Do Bees Have Blood?

We all know how hard honey bees work. Within a four-mile radius of their colony, they hunt for food. They can fly at speeds of up to 15 miles per hour, and their wings can beat 200 times per second, or 12,000 times per minute. With all these enormous efforts, we can’t help but wonder what fuels these buzzy little creatures.

However, do bees even have blood to begin with? Nope, honey bees don’t have blood, but they do have several other systems that function like our circulatory system does. 

So how does their body work? Let’s take a look at bee anatomy and physiology to find out!

Do bees have blood?

The answer to the question, “Do bees have blood?” is no. Bees do not have blood because they do not have a circulatory system. They are also missing other vital parts of the human body, including the brain and nervous system, which means that bee brains are different from those of humans.

Bees’ digestive systems function similarly to humans, but there is one difference: honey bees eat pollen grains, which can’t be digested in their stomachs like meat can be digested in ours. Instead, pollen grains pass through the gut (or alimentary canal) and into food sacs called caeca where they are excreted as waste material during defecation or regurgitation (a process called vomiting). 

This isn’t an issue for bees because they aren’t eating much at once; usually just enough to fill their crop—a pouch located inside a bee’s head that stores food until it needs it later on during digestion—and then some more just in case there might be an emergency situation where food supplies run low later on down the road!

Honey bee anatomy and physiology

A honey bee has a circulatory system just like we do. However, it’s quite different from our own.

The honey bee heart is a pulsatile pump with no valves or chambers and can only pump forward (in the direction of travel). That’s why if you see what looks like blood coming out of a stinger wound on your hand, it will be in pulses that stop as soon as you pull away from the bee. The blood vessels themselves are open and not made out of cells like ours are; they’re more similar to those found in other invertebrates.

The bee’s powerhouse systems: heart, muscle, and nerve cells

Bees have a closed circulatory system, which means the blood does not mix with the tissues and organs of the body. The heart is located in the center of their abdomen, along with two pairs of ovaries, two pairs of testes (one pair for each male bee), one kidney, and other internal organs.

The bee’s heart is a large muscle that pumps blood through its body using its own unique rhythm, or “beat.” It has four chambers where deoxygenated blood collects before being pumped out by muscles surrounding each chamber to be re-oxygenated and then returned to the body via tubes called arteries, which carry oxygen throughout your body via red blood cells traveling through them at speeds reaching up to 60 km per hour!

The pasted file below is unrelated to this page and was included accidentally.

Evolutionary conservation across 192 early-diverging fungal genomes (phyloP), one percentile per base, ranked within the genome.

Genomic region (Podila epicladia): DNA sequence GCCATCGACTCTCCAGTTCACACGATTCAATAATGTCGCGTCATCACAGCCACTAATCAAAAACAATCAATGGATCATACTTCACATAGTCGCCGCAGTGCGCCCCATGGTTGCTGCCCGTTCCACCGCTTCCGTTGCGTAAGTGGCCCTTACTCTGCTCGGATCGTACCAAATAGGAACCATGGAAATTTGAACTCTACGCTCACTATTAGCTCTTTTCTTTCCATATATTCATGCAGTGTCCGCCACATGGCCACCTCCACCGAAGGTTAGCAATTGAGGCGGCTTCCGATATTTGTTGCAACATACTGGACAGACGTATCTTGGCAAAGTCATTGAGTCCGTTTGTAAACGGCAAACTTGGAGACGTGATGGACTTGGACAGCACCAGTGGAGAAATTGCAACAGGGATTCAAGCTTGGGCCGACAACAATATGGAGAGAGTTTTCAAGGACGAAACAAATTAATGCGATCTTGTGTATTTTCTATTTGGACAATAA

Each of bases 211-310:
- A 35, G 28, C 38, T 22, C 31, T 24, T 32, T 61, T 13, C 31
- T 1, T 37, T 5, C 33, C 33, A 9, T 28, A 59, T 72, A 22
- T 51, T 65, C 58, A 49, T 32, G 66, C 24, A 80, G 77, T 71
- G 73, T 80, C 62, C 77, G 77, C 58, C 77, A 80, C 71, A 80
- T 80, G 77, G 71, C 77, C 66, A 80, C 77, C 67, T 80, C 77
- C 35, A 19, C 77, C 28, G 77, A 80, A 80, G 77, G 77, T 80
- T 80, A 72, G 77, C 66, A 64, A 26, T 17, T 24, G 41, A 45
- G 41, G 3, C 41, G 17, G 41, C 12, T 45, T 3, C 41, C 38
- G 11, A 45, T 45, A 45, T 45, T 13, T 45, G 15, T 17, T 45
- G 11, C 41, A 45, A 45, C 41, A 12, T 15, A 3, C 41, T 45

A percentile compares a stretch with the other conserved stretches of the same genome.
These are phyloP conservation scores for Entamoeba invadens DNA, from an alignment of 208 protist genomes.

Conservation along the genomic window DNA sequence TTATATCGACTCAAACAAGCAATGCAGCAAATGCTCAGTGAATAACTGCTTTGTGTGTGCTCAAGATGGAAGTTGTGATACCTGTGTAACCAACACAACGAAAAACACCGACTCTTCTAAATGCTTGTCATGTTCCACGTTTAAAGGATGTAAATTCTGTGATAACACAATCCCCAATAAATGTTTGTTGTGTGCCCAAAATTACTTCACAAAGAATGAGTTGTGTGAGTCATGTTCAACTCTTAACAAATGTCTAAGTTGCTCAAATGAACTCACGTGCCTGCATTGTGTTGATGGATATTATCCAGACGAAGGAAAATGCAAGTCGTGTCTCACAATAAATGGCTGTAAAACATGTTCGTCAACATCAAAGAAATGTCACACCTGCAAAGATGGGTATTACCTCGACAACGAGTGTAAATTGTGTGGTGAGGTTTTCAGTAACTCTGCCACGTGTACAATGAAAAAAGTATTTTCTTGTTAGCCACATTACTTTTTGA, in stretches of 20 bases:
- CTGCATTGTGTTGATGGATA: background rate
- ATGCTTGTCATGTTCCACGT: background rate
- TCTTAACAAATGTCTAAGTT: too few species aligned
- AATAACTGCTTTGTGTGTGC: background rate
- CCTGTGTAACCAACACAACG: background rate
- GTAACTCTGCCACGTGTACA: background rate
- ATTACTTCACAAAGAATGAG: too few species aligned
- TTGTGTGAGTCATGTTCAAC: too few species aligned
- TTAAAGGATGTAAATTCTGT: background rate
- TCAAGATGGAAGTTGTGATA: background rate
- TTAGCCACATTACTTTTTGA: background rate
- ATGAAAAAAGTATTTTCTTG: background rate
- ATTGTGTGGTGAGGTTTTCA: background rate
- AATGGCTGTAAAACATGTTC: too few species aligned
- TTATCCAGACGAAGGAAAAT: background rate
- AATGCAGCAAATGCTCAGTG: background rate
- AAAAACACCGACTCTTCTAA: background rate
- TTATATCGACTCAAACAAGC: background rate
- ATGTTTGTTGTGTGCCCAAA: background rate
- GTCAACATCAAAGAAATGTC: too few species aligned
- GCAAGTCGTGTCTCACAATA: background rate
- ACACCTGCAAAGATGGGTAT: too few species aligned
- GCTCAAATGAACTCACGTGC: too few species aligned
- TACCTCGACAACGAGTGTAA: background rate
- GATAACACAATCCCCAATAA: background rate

In humans, we have a similar system but our hearts pump about 1 liter per minute, but in bees, it can reach 5 liters! This means that bees need far more oxygen than humans do, so they must collect more when they live outside since there isn’t enough the air alone; this is why they often congregate around flowers during periods when pollen collection takes place (which also helps pollination).

Can honey bees pump blood?

Since we have recently learned that honey bees do not have blood, they have a good substitute for it. Bees have an outside system made up of a network of tubes that connect to each other and carry food and other things.

Invertebrates include things like bees, ants, and other insects; unlike us, these creatures do not have backbones (vertebrae). Their bodily organs and tissues, in contrast to those of our vertebrates, are structured in such a way that they are able to be packed into an area that is far smaller than the one that ours might occupy.

Insects are able to squeeze their bodies into small spaces, which helps them when they are searching for food or constructing their houses. It also means that their circulatory systems aren’t quite as complicated as ours are.

The special fueling power of bees

While you may see a bee’s body covered in red, that isn’t blood. Instead of having blood, bees have a fluid called hemolymph. Hemolymph is actually more similar to the human lymph system than it is to human blood.

The honeybee circulatory system is quite like our own in that it is made up of tubes that transport oxygen and nutrients throughout the body. However, there are some important distinctions between our systems, and it is precisely these distinctions that allow bees to achieve such remarkable feats of flight.

The circulatory system of a bee is not nearly as complicated as the circulatory system of a person. The main difference between a bee’s circulatory system and ours is that bees don’t have veins and arteries. They have something called the aorta (pronounced “or-tay”), which is a large tube that makes this process possible.

This tube may be seen running all the way from the top of their bodies to the bottom of their bodies. After completing its journey around the bee’s body, the hemolymph makes its way via this tube and finally returns to its original location.


So, we’ve learned that bees do not have blood. This is because their bodies are filled with hemolymph, an extracellular fluid that lacks hemoglobin and red blood cells. Hemolymph does not flow inside vessels but rather in the extracellular space.

That said, we can all agree that bees are wonderful creatures with incomparable work grades. Thanks to their extracellular system, bees can do all the jobs they need to do every single day!